The keynote speaker will be the Revd Dr Andrea Russell of The Queen’s Foundation, Birmingham, who will outline the context for church law education in the wider setting of ordination training and the need for clergy to be aware of the legal framework of their ministry. Other presentations will be given by Stephen Borton, Ecclesiastical Manager at Lee Bolton Monier-Williams, the Ven Simon Baker, Chair of the Society’s Education Sub-committee, and Sue de Candole, Registrar of the Dioceses of Winchester and Salisbury.

Download the flyer for more information.

Quick Links

And finally… I

… an item that links this week’s Conservative Party Conference with one of the less-publicized areas of safeguarding. Christ Church Cathedral’s Additional Safeguarding Children Procedures Pertaining to the Music Department 2010 revised 2015 includes the following:

3.4 Vocal Health: If a chorister feels uncomfortable singing, or has throat problems that he believes will affect his singing, he should present himself to the duty Matron prior to attending choir practice. The duty Matron will record boys as ‘With Care’ for medical reasons or, if she considers it necessary, will place the boys ‘Off Singing … the Duty Organist may choose to put a boy off singing if he feels that his contribution to the rehearsal is being hampered by a vocal or health problem’ “.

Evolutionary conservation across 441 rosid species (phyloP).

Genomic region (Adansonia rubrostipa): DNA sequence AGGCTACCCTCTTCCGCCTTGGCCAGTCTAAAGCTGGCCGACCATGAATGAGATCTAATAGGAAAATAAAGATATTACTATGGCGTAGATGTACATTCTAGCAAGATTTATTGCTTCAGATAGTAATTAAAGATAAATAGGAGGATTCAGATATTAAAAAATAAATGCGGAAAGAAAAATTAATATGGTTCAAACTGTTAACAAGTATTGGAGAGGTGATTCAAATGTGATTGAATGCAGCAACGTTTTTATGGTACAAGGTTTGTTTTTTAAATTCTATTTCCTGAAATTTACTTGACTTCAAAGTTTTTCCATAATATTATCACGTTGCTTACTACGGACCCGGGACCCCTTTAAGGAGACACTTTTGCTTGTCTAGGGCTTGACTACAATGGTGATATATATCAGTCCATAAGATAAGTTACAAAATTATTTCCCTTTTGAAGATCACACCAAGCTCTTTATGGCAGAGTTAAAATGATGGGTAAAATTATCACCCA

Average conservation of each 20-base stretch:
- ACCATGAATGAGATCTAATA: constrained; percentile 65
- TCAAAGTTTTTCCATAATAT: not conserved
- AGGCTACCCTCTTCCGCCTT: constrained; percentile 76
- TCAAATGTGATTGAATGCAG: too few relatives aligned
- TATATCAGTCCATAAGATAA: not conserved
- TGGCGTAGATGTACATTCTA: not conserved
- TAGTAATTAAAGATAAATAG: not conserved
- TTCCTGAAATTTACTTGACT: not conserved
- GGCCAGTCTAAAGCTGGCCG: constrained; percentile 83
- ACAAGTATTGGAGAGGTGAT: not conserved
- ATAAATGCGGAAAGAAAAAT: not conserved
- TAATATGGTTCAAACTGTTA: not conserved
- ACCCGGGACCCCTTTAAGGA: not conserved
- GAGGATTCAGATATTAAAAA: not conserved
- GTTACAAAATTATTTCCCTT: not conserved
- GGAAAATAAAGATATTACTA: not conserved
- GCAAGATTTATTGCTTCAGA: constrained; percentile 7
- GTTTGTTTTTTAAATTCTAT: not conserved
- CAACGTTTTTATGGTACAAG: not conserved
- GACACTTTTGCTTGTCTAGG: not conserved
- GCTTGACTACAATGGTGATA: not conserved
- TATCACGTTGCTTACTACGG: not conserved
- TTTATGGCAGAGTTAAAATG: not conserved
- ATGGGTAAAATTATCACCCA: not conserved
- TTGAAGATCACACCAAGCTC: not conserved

Verb. sap.

And finally… II

Legal Services are GREAT, proclaims Lord Keen of Elie in a speech at the UK High Commissioner’s Official Residence in Singapore.

As, no doubt, they ARE – if you can afford to access them.

One thought on “Law and religion round-up – 8th October

  1. With reference to the reported “proposal before the Bar Standards Board at its meeting on 28 September to review the rule under which a chambers may not disclose the sexual orientations and religious beliefs of its members unless every member agrees to publication”, and the statement by the BSB that the rule “has resulted in ‘very low disclosure of sexual orientation and religion and belief data’,” might one ask what relevance this data is to anyone’s practice at the Bar, and what legitimate concern can the BSB have to seek to obtain this data? Is the BSB contemplating a relaxation of the ‘cab rank’ rule based on such data?